BRIGHT signs have been put up, warning parents they face on-the-spot fines if they keep their engine running at the school gate.
But at James Gillespie’s Primary School yesterday afternoon, some cars still chose to ignore the warnings, despite health concerns for children.
Environmental wardens have been called in to patrol the school at drop off and pick up times after complaints from children and parents.
The crackdown comes after drivers ignored the warning signs erected by the school.
Prominently displayed outside the school entrance and the car park on Whitehouse Loan, the bright yellow signs request that engines are turned off while waiting or drivers could be subject to a £20 fine.
After fielding complaints, the school issued a reminder to parents in a newsletter, pointing out the health implications of exposure to toxic fumes.
One parent told the Evening News: “I think it is a really good idea, they needed to do something. It’s unfair that children are being exposed to toxic car fumes when they are going to school in the morning. I am glad the school are stepping in.”
Another added: “I don’t bring the car to school any more but when I did I always turned the engine off. I see people doing it most days now even though the school put up the signs and notified parents in a newsletter.”
There were two cars spotted idling directly outside the entrance to the school on yesterday afternoon, but the drivers chose not to comment.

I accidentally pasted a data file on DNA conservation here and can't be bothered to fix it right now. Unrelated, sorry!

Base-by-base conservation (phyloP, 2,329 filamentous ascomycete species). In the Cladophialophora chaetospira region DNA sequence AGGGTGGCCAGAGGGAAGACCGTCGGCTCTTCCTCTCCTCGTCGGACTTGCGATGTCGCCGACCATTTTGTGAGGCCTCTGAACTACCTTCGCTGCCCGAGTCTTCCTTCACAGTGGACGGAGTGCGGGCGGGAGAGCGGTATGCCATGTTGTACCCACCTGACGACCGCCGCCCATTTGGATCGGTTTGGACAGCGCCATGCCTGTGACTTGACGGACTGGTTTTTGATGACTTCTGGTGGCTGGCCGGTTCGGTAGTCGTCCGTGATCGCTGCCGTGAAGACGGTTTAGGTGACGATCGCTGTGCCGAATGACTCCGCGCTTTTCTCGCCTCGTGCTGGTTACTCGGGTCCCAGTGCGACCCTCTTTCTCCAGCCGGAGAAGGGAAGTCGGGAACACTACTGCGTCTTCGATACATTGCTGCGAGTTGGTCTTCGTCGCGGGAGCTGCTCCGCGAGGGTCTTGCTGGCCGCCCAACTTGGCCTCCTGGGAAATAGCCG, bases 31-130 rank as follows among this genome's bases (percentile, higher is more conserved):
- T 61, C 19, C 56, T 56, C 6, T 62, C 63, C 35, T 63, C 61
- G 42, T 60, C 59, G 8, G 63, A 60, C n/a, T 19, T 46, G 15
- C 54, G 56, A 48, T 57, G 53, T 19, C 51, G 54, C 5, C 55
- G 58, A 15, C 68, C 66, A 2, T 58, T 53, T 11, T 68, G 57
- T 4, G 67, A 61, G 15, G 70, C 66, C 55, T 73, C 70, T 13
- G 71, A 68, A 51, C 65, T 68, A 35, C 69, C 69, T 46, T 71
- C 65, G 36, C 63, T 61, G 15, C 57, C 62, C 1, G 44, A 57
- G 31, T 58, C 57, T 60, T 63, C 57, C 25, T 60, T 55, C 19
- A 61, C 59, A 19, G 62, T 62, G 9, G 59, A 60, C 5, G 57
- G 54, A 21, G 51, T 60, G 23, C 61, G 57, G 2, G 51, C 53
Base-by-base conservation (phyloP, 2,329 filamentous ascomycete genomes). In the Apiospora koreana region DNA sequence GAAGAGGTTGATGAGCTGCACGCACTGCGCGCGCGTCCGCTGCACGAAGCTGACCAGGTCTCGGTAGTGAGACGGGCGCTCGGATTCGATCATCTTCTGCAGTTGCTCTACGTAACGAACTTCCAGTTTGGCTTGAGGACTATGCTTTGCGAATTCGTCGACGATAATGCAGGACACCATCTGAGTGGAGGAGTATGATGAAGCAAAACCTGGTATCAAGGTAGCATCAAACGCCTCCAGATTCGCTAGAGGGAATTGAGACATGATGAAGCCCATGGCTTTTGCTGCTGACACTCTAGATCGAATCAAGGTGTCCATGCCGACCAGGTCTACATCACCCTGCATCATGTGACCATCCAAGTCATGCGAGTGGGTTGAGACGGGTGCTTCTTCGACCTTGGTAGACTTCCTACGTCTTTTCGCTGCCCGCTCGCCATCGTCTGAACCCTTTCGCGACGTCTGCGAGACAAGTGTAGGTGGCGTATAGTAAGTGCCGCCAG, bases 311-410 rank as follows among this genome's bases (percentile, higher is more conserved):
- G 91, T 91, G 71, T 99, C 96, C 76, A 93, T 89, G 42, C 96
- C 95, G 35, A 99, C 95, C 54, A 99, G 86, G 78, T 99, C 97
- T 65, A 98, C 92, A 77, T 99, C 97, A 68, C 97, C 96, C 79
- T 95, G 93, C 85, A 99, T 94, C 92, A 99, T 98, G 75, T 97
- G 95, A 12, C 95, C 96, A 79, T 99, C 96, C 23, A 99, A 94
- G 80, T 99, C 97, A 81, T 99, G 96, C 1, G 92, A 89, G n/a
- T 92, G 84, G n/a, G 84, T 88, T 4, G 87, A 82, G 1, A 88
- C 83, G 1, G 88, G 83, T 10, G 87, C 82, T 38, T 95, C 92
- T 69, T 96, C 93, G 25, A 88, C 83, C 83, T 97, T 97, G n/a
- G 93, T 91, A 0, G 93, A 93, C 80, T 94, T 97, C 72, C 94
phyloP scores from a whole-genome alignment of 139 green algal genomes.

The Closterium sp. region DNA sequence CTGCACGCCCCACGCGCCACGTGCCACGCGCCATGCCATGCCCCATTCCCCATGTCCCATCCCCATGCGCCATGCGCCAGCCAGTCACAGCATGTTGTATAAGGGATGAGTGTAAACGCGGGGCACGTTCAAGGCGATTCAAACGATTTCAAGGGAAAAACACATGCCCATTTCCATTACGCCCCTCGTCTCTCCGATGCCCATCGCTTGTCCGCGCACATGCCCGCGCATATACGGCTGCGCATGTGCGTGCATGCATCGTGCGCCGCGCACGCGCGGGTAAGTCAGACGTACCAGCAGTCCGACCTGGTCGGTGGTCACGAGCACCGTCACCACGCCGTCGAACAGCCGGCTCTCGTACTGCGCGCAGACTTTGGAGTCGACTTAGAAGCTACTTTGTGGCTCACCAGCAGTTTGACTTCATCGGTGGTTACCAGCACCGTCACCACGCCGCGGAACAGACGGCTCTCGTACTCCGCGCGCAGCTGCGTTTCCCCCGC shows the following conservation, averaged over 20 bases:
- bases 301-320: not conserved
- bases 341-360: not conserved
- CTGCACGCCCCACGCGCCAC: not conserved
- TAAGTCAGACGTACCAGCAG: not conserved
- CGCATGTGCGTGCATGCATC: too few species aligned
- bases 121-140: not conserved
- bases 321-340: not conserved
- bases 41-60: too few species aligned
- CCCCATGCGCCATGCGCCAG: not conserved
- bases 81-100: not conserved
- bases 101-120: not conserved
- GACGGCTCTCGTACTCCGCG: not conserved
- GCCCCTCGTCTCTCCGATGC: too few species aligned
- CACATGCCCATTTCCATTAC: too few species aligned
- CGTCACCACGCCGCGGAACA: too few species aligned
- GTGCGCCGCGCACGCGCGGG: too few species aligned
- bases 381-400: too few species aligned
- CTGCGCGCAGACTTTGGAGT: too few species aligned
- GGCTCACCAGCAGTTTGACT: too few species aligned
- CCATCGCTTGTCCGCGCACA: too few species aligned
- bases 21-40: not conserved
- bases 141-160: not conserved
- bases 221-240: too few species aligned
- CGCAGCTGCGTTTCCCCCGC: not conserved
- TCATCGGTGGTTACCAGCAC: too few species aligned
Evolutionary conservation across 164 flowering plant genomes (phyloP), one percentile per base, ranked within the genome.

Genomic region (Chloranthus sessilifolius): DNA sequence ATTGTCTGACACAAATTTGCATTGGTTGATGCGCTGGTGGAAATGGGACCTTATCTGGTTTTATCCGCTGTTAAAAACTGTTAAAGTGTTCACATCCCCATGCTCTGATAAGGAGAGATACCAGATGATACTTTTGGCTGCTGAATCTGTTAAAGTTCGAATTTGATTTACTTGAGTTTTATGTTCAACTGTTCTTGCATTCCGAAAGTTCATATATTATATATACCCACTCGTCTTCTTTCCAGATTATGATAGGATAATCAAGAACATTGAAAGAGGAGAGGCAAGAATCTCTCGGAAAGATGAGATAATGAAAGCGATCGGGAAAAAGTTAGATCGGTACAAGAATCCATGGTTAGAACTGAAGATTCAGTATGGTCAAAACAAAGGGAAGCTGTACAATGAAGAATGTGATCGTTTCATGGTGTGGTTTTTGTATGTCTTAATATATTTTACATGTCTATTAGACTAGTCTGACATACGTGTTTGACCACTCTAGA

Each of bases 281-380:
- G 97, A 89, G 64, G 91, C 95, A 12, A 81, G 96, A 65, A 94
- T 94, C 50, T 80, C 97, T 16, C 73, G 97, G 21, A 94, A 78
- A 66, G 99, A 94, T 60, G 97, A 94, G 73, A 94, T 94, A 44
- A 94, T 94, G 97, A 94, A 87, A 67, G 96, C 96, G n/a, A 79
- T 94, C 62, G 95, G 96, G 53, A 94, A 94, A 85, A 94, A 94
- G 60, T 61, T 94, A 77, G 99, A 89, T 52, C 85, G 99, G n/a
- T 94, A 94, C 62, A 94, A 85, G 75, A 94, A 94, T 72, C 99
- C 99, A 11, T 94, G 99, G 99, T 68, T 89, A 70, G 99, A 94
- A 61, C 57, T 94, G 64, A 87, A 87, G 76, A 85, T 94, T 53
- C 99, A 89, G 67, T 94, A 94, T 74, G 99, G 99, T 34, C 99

Keeping a car engine idling can produce up to twice as many exhaust emissions as a moving vehicle. Toxic air pollutants such as carbon monoxide, nitrogen dioxide and carbon dioxide are linked to health issues including breathing difficulties, heart disease and cancer.
A Friends of the Earth report published in January 2017 showed that Scotland’s most polluted streets often breached the European limit for nitrogen dioxide exposure.
Edinburgh’s St John’s Road was the second most polluted street in the country, with Queensferry Road the second most polluted in the Capital.
The environmental campaigning organisation estimated that there could be more than 3500 early deaths connected to air pollution in Scotland every year.
Davidson’s Mains Primary School in Edinburgh has already taken action.
In October last year, after receiving complaints about coaches leaving their engines running outside the gates, environmental wardens monitored the area during peak times and put up signs, though no penalties were issued.
Transport and environment convener, Councillor Lesley Macinnes, warned parents yesterday that environmental wardens have the power to fine parents who ignore requests from the council to turn off their engines.
She said: “Engine idling is a serious concern and it’s one of many contributors to health-threatening air pollution. All drivers who are parked up or stationary for long periods of time should switch their engines off to help improve Edinburgh’s air quality.
“Environmental wardens have the power to issue fixed penalty notices to anyone who fails to comply with a request to turn off their engine.”